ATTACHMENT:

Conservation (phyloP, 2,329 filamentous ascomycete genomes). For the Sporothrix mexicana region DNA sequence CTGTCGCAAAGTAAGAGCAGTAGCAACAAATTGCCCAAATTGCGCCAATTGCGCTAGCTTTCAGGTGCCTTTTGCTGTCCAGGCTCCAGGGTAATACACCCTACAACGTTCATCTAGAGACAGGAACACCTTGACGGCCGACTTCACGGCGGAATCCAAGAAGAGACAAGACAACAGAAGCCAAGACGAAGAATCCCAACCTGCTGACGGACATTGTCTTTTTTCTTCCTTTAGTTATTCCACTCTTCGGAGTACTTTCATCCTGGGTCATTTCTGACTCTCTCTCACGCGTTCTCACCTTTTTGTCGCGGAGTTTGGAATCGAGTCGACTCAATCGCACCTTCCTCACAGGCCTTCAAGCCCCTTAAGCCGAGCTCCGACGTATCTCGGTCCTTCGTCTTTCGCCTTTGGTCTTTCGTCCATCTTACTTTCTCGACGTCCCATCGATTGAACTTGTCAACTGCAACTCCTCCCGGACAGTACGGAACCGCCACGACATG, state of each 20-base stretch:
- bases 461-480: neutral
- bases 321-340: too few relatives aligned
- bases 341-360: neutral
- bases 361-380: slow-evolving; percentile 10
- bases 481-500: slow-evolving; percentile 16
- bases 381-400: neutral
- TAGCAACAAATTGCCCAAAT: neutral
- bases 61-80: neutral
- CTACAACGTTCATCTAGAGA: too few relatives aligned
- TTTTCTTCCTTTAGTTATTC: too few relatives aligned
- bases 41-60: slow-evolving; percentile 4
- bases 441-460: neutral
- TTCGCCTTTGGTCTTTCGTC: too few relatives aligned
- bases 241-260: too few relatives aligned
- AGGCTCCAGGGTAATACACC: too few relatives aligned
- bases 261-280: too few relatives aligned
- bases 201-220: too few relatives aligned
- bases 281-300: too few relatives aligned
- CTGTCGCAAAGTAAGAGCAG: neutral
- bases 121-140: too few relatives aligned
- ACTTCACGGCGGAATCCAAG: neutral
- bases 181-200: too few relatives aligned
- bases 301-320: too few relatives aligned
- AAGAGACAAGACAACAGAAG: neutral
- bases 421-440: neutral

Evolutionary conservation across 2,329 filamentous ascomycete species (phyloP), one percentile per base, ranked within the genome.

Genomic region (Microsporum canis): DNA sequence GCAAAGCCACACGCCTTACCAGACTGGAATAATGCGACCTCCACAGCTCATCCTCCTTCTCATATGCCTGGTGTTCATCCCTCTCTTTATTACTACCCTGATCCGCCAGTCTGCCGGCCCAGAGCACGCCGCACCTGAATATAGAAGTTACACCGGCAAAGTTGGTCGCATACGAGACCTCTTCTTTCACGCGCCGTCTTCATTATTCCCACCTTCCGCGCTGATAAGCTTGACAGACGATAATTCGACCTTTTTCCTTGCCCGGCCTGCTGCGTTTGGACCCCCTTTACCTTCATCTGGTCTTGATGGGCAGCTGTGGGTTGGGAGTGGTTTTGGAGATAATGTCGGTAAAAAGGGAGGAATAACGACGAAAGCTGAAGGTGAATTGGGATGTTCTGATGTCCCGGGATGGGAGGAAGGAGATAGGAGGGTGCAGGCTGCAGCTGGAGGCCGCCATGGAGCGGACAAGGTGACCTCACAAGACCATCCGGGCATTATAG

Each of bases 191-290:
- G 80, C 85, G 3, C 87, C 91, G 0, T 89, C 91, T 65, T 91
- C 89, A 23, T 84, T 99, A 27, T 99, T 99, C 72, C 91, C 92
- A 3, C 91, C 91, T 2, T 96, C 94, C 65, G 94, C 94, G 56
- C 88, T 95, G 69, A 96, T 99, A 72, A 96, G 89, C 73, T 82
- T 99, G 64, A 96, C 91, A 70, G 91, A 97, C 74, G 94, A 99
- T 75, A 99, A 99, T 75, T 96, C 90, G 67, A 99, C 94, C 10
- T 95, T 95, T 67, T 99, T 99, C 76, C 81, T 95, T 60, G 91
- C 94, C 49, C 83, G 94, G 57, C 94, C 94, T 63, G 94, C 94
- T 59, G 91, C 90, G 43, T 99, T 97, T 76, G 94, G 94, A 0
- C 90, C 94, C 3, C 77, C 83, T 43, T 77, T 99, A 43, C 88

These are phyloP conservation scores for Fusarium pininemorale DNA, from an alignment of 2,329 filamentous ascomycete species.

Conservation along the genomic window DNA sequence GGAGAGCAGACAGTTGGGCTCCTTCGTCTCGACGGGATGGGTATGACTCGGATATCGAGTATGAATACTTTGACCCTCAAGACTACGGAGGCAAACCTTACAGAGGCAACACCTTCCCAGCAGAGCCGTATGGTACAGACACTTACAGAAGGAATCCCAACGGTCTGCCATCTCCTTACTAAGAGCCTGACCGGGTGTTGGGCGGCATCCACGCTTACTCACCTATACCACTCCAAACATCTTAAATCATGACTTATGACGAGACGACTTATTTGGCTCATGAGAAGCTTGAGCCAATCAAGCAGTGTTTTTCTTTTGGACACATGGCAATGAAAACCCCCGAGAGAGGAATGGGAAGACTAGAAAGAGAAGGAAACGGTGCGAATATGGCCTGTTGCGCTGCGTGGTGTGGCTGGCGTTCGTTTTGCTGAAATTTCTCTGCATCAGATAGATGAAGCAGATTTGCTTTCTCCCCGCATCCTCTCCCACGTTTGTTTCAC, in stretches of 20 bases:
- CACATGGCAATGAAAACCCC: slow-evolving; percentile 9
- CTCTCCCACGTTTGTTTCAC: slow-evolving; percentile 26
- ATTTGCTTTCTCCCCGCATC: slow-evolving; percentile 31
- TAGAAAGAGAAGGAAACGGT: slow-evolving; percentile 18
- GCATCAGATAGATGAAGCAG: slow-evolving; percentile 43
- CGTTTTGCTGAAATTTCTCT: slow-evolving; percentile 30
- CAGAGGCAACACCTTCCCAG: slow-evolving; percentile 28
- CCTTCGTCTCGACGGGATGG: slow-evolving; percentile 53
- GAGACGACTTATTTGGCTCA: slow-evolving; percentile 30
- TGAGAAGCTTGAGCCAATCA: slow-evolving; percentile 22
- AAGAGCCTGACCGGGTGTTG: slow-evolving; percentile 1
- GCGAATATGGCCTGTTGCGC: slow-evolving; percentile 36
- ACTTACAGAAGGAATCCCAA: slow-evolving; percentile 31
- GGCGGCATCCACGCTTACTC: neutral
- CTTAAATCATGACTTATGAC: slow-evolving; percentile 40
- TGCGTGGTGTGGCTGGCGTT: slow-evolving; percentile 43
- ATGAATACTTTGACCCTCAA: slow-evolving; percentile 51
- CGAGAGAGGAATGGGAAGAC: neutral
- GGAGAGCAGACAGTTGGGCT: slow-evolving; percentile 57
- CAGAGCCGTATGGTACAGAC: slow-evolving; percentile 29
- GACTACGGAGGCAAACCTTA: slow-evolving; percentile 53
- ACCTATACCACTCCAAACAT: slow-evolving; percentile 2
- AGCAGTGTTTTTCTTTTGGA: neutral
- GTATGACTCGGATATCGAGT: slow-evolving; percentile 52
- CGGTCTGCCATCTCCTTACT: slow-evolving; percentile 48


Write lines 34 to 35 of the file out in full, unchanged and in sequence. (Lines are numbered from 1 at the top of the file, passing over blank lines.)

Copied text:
- T 99, G 64, A 96, C 91, A 70, G 91, A 97, C 74, G 94, A 99
- T 75, A 99, A 99, T 75, T 96, C 90, G 67, A 99, C 94, C 10